Lamarck cited the long neck of the giraffe as an example of usage – stretching to reach leaves – driving adaptation. 2 centuries later, this proved true.

The most primitive giraffe already started off with a slightly elongated neck. The lengthening started before the giraffe family was even created, 16 million years ago. ~ American zoologist Melinda Danowitz in 2015

Lamarck’s 2nd axiom was that the lifestyles of parents affected their offspring.

Everything that Nature has caused individuals to acquire or lose by the influence of the circumstances, it preserves by heredity and passes on to the new individuals descended from it. ~ Jean-Baptiste Lamarck

In the 1950s, after geneticists discovered DNA, they thought that they had unlocked the secret of inheritance. The recipes of life were encoded in DNA; simple as that.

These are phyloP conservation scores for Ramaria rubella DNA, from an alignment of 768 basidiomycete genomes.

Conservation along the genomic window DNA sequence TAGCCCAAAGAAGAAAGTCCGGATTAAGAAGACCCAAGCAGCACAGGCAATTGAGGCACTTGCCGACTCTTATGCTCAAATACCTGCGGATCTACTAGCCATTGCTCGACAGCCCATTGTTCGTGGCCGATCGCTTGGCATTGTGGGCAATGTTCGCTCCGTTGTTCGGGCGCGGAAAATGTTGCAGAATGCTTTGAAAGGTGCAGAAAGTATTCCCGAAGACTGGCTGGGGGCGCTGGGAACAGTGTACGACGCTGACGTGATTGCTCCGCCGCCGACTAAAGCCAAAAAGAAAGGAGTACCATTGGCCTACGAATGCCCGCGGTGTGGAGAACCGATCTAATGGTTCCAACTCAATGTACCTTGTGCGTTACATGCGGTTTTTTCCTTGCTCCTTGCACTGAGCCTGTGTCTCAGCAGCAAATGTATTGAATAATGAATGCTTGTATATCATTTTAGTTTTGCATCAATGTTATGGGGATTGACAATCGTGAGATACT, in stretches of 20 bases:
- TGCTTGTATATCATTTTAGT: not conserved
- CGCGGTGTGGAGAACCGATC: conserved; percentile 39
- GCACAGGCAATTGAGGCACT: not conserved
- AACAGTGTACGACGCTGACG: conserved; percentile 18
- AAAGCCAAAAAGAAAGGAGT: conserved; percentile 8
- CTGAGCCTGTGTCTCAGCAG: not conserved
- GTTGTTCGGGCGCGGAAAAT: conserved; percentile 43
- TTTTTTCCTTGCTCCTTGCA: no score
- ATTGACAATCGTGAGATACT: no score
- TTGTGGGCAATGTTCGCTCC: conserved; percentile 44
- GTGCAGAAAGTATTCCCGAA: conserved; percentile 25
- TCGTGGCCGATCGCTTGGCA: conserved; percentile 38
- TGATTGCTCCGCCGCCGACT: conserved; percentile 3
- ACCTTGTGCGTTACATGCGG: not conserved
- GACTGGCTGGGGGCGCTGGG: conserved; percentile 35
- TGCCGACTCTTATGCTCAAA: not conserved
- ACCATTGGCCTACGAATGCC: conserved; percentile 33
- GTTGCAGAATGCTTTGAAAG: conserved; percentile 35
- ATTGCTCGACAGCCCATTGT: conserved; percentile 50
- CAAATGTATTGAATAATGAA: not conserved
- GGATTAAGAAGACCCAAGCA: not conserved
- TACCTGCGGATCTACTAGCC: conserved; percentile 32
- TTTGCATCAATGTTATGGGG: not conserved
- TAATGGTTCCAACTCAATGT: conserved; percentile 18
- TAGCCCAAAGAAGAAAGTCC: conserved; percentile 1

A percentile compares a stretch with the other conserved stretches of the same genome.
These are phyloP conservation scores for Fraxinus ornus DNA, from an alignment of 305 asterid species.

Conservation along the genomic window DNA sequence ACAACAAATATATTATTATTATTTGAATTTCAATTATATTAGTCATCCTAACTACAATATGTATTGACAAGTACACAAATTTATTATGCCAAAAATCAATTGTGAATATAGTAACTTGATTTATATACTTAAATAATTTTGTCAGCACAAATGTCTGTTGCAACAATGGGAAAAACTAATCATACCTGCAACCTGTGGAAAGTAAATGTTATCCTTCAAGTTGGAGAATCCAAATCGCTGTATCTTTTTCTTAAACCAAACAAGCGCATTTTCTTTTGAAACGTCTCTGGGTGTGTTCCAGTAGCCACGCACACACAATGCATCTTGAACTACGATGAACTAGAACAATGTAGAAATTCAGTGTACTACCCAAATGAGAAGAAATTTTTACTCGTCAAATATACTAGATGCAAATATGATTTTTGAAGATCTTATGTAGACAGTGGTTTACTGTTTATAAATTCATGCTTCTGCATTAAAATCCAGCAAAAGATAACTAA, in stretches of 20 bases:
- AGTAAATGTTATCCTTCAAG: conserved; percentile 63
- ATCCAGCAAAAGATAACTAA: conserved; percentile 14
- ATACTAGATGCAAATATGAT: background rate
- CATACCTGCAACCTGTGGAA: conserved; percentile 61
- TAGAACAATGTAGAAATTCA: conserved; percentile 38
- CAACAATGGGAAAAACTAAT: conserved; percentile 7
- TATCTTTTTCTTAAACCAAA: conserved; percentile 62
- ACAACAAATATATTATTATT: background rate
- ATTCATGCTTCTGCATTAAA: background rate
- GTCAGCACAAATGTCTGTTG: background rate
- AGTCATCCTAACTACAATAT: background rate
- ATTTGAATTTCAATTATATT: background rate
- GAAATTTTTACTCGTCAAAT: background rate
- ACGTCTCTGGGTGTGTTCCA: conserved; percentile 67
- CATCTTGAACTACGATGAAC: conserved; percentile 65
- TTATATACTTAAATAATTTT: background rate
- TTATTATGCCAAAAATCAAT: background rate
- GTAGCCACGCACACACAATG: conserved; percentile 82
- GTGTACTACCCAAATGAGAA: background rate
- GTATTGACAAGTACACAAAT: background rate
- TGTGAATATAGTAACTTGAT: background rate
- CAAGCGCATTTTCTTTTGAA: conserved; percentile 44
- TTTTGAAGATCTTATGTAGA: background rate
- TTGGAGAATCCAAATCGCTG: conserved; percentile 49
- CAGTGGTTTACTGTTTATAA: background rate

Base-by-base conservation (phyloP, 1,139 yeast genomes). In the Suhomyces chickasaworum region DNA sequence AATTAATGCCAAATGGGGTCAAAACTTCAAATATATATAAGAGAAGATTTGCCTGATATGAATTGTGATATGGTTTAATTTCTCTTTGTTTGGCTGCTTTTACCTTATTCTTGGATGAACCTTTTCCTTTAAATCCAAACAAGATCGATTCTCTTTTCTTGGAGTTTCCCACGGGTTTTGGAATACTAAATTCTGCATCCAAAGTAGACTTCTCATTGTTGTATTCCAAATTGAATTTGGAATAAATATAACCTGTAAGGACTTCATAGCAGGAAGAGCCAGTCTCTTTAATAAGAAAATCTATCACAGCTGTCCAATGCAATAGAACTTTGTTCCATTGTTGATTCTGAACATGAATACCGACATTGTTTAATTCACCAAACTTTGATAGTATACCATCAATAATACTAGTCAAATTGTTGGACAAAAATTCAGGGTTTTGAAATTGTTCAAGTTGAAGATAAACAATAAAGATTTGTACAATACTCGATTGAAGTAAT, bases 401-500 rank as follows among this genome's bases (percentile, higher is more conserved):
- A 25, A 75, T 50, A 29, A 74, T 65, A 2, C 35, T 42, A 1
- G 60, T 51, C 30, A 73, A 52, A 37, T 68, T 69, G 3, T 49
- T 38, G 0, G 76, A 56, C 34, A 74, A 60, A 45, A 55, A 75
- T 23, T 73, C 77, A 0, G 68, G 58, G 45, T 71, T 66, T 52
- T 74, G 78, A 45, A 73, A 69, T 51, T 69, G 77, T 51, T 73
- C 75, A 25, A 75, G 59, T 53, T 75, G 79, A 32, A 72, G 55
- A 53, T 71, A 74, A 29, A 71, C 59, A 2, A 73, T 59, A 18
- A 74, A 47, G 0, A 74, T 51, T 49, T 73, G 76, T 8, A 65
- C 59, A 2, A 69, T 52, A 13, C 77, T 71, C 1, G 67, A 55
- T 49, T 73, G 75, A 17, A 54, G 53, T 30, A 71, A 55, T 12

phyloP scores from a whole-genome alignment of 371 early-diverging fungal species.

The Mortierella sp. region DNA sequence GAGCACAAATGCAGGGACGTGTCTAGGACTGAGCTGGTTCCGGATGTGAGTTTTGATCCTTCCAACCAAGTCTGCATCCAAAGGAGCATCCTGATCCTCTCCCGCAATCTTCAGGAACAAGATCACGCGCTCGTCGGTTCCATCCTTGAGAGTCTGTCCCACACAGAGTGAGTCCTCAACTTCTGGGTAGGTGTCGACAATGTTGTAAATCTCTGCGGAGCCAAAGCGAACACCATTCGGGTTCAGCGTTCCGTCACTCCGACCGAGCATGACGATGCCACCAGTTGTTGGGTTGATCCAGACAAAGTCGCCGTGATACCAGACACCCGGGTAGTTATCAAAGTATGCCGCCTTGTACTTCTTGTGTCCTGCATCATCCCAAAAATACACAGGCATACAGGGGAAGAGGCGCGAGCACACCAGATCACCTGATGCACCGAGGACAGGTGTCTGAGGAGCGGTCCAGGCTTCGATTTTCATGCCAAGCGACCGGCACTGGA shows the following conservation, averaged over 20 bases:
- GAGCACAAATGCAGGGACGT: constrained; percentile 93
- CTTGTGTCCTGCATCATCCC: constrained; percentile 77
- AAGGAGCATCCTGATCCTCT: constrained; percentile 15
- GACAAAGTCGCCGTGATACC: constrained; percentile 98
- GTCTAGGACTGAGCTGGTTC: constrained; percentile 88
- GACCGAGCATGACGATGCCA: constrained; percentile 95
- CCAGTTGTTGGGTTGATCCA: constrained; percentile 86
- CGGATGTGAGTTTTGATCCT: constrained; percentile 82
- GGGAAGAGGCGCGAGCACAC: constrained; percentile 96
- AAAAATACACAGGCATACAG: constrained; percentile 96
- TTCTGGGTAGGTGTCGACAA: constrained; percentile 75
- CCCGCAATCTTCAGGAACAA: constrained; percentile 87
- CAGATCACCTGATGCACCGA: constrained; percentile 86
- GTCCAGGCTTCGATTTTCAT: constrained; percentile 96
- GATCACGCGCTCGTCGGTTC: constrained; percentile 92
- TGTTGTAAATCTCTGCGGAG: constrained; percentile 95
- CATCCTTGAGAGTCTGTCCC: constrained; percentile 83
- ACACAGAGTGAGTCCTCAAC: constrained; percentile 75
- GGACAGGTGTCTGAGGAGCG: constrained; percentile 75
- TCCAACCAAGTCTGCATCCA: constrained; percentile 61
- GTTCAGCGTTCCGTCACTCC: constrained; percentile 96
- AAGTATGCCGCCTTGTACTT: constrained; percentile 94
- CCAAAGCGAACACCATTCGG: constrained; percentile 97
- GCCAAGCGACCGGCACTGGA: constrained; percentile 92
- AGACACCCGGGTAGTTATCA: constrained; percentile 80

With that in mind, Larmarck’s hypotheses became moribund. It was not until the end of the 20th century, with the discovery of epigenetics, that Lamarck’s prescient 2nd axiom, on heritable variation, was vindicated.

The possibility that acquired (epigenetic) ‘marks’ can be passed from parents to children has a deliciously Lamarckian flavour that has proved difficult to resist as a potential antidote to genetic determinism. ~ English geneticist Adrian Bird

Roundworms develop resistance to a virus and can pass that immunity onto to their progeny: an acquired trait conferred for many consecutive generations. No genetic mutation is involved.

The immunity is transferred in the form of small viral-silencing agents called viRNAs, working independently of the organism’s genome. ~ Israeli neurobiologist Oded Rechavi